As well as his thoughts on the other 10 moving parts.
I think this statement from the press release announcing the earnings release date suggests that the conference call with analysts will be live:
"ITT/ESI also will conduct a conference call with financial analysts that morning at 11:00 a.m. ET to discuss the information released."
For me, this is a bullish sign that they are confident enough to answer live questions.
Technical analysis is mostly a scam to sell products to "investors" who can't or don't want to evaluate the fundamentals of a stock.
The TA BS you cited could be reduced to "the trend is your friend", which is probably more helpful than the TA is. At least you don't have to pretend to understand it.
ITT Educational Services
My first earnings short-squeeze play is postsecondary degree program provider ITT Educational Services (ESI - Get Report), which is set to release numbers on Thursday before the market open. Wall Street analysts, on average, expect ITT Educational Services to report revenue of $211.60 million on earnings of 10 cents per share.
The current short interest as a percentage of the float for ITT Educational Services is extremely high at 63%. That means that out of the 16.68 million shares in the tradable float, 10.52 million shares are sold short by the bears. This is a monster short-interest on a stock with a very low tradable float. Any bullish earnings news could easily spark a large short-covering rally for shares of ITT Educational Services post-earnings that forces the bears to cover some of their positions.
From a technical perspective, ITT Educational Services is currently trending above its 50-day moving average and below its 200-day moving average, which is neutral trendwise. This stock has been uptrending over the last month, with shares moving higher from its low of $3.60 to its recent high of $5.54 a share. During that uptrend, this stock has been making mostly higher lows and higher highs, which is bullish technical price action. That move has now pushed shares of ITT Educational Services within range of triggering a near-term breakout trade post-earnings.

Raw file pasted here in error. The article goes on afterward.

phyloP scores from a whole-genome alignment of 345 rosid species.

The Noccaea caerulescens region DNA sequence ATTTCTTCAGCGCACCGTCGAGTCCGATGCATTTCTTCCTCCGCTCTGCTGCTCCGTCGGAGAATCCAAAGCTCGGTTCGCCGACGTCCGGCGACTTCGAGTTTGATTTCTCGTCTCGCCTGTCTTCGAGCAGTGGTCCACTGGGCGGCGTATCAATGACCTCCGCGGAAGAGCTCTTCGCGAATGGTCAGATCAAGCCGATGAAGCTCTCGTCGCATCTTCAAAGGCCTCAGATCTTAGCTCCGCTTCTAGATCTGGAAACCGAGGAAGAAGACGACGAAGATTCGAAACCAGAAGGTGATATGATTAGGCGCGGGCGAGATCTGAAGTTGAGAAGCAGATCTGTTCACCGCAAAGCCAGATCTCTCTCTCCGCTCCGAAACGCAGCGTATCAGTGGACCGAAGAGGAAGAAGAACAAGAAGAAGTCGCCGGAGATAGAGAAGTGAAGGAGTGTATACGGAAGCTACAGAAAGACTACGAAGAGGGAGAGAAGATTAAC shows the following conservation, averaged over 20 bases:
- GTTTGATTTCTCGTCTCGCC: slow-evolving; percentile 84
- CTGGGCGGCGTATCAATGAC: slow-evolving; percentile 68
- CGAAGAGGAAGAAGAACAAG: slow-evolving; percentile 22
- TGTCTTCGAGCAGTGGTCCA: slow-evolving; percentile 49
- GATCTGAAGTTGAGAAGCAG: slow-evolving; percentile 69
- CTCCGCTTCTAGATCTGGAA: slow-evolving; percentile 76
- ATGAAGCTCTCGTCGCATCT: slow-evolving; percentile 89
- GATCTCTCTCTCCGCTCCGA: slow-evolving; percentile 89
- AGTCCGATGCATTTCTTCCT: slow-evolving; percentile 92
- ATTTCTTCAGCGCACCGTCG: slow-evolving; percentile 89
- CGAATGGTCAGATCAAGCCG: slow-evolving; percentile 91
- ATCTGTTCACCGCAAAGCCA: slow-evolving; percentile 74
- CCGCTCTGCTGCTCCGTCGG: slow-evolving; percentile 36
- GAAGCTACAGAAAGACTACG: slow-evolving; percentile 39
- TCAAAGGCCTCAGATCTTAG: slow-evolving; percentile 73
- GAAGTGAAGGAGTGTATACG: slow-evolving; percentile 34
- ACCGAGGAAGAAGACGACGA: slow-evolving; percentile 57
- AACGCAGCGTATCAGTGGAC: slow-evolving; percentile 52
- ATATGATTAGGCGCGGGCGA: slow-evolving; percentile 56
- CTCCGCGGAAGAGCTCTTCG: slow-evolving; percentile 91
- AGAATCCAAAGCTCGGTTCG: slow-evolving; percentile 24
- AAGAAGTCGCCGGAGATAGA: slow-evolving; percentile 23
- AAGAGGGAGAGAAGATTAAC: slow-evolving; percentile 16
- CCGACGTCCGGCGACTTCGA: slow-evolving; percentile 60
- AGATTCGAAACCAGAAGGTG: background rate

From the SEC filing:
"The CtW Investment Group works with union-sponsored pension funds sponsored by affiliates of Change to Win to enhance long-term shareholder value through active ownership. These funds have over $250 billion in assets under management and are substantial ITT shareholders."
I think it was filed after the close of trading on July 9th but I don't know for sure.
Modany and Fitzpatrick are cancers living inside of ESI and need to be removed. Modany can't even hold a conference call for fear of too many critical questions. CAN'T EVEN HOST A CONFERENCE CALL?! Can you imagine after the Q2 earnings release another one of those bogus "pre-prepared" Q&As?
Luckily, large shareholders with balls are getting into the game.
"July 8, 2015